When Thomasine Wilson started her career as a home care worker 20 years ago, she had no fixed work hours. She toiled at the whim of her employer—without overtime, days off or paid sick leave. "We had no one who advocated for us," Wilson says. In recent years, the momentum behind building the power of domestic workers has grown. The National Domestic Workers Alliance
BESSEMER, ALA.—Here is what a 1920s city looks like in a 2020s world. Along Bessemer’s broad downtown streets sit an array of small shops that have somehow managed to survive into the age of big box retailers: the rug store, the dusty furniture store, the store that sells sewing machines. They sit alongside empty, peeling husks of all the stores that didn’t make
On August 5, 2021 labor advocates across the country lost a champion with the death of AFL-CIO president Richard Trumka. Eleven days later, another working-class advocate, activist-sociologist Stanley Aronowitz, succumbed to a long illness. Between the arc of their overlapping but very different careers lay both the promise and tragic unfulfillment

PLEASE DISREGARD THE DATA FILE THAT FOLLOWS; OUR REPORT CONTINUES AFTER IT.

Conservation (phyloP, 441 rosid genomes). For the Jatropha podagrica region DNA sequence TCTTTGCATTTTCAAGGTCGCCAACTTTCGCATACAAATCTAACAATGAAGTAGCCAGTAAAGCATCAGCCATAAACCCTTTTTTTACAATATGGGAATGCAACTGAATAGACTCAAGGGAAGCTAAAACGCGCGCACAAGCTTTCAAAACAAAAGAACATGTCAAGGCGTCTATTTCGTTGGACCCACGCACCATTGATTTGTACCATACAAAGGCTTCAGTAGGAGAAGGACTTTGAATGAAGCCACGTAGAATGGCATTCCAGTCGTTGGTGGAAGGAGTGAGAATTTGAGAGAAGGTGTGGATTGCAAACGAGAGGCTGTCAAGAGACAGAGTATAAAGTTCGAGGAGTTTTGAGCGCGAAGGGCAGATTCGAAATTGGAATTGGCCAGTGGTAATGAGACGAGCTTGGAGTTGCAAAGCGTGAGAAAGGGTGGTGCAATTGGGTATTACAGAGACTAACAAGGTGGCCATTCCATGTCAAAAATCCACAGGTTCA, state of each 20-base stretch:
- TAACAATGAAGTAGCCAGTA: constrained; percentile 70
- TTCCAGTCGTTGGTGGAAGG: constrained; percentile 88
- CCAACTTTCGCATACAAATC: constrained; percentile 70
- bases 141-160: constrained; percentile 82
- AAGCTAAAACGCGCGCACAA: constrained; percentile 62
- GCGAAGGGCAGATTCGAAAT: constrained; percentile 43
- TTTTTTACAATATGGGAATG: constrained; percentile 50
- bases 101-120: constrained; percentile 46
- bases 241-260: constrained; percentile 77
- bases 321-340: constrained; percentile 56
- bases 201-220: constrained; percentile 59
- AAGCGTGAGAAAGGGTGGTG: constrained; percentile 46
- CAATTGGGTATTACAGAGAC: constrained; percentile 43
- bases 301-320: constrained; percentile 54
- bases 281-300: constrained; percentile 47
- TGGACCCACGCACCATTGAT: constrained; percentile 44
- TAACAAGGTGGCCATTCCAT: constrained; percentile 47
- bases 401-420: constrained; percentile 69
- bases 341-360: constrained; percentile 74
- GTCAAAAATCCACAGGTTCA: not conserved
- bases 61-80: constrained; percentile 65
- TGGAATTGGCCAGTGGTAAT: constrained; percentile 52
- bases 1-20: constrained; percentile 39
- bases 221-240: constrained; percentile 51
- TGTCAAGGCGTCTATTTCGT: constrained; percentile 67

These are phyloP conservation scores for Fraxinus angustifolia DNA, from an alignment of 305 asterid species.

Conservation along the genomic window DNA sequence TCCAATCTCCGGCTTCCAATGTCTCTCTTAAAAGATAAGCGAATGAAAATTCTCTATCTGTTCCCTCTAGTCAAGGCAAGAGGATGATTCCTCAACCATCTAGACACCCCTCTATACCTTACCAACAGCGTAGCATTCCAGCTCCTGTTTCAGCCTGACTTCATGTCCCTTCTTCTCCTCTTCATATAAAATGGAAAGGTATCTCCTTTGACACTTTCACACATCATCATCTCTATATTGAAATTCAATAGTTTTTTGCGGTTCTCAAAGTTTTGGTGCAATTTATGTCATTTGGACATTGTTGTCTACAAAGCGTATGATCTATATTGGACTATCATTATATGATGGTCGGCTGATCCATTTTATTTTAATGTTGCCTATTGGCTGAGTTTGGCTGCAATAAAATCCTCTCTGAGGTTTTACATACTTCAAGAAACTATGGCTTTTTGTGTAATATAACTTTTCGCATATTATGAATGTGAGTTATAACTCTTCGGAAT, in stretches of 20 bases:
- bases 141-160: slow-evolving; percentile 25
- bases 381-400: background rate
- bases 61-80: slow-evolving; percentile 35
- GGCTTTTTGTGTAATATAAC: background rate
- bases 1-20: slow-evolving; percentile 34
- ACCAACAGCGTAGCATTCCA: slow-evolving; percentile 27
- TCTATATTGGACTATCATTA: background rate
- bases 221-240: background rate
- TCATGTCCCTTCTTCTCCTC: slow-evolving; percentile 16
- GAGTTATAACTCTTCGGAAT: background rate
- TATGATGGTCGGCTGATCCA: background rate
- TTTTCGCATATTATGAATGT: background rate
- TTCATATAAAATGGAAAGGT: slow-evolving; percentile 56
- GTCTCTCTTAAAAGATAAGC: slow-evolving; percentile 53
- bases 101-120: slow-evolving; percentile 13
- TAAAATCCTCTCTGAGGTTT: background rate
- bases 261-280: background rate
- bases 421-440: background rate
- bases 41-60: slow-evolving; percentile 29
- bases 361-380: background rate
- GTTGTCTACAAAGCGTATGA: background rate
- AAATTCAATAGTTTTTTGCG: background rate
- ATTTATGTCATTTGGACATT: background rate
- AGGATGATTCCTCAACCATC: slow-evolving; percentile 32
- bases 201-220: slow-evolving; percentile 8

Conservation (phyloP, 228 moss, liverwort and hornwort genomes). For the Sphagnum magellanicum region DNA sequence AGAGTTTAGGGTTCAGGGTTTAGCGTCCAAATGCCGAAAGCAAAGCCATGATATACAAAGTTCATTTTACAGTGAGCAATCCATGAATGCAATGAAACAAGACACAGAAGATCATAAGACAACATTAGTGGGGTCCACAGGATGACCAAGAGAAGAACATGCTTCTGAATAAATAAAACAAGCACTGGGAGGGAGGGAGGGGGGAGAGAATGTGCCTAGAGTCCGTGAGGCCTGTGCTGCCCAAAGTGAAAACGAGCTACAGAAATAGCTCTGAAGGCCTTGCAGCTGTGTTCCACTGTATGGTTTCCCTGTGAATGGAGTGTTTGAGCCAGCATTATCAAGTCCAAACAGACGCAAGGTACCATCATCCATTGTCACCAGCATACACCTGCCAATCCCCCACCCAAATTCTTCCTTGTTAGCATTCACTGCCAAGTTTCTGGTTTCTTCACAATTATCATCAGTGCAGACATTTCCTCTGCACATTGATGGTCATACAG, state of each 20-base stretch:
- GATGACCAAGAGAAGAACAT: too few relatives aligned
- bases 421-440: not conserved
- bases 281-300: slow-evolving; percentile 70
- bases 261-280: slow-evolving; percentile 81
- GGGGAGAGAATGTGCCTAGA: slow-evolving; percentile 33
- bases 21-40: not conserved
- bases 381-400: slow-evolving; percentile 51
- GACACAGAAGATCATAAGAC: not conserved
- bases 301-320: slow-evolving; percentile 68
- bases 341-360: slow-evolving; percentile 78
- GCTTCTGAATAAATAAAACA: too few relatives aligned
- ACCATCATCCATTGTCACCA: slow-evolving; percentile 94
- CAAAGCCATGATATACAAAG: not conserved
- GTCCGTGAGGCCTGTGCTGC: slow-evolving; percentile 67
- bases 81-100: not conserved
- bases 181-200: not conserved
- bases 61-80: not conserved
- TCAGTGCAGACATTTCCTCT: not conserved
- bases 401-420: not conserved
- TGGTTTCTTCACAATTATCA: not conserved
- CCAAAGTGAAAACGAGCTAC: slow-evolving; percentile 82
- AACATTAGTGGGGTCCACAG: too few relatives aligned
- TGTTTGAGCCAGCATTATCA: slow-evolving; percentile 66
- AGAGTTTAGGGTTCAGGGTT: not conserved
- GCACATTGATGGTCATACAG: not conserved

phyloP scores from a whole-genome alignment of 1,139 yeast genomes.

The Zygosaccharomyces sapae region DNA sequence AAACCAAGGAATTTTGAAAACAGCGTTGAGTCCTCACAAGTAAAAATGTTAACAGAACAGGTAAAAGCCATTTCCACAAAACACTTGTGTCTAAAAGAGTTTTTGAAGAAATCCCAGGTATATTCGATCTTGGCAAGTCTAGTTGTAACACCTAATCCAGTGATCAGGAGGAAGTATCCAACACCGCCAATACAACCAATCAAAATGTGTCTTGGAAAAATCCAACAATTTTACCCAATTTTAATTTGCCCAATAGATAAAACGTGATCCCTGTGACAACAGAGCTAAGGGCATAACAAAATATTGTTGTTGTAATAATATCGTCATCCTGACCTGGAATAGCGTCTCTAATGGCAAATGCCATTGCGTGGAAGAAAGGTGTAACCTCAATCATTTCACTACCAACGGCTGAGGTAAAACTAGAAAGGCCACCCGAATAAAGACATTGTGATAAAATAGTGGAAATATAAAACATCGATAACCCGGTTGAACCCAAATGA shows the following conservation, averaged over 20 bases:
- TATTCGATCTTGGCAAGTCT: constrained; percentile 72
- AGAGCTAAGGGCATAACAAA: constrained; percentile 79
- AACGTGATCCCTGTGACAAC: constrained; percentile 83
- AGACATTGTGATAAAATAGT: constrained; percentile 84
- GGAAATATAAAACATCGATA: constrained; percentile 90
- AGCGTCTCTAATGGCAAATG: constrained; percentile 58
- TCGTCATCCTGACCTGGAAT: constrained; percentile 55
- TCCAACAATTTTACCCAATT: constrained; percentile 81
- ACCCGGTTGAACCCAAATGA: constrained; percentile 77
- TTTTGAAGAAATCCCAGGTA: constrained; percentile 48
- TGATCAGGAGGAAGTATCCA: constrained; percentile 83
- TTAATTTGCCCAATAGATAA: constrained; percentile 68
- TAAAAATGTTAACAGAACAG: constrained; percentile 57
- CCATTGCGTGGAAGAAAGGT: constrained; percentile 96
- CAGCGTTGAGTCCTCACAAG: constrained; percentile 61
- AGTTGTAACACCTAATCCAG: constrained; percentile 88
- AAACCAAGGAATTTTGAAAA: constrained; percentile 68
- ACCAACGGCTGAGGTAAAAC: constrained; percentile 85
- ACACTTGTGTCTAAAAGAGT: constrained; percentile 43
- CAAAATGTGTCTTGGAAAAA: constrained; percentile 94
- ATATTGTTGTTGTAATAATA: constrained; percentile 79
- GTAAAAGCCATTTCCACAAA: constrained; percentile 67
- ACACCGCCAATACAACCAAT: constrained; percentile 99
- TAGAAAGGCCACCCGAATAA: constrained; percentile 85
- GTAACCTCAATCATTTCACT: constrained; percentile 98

Over the summer, Max traveled to Wisconsin to report on a crucial struggle that has been largely ignored by corporate media. Residents of rural Polk, Burnett, and Crawford counties in western Wisconsin have been embroiled in battles over the proposed construction of industrial "hog factories" in their communities, which would collectively house roughly
On July 30, Rep. Cori Bush (D-Mo.) began an around-the-clock sit-in on the Capitol steps. Acting more like an organizer than an elected official, Bush was protesting the expiration of the eviction moratorium that offered protection to more than 11 million renters during the pandemic. On August 3, when the St. Louis congresswoman finally went home to sleep,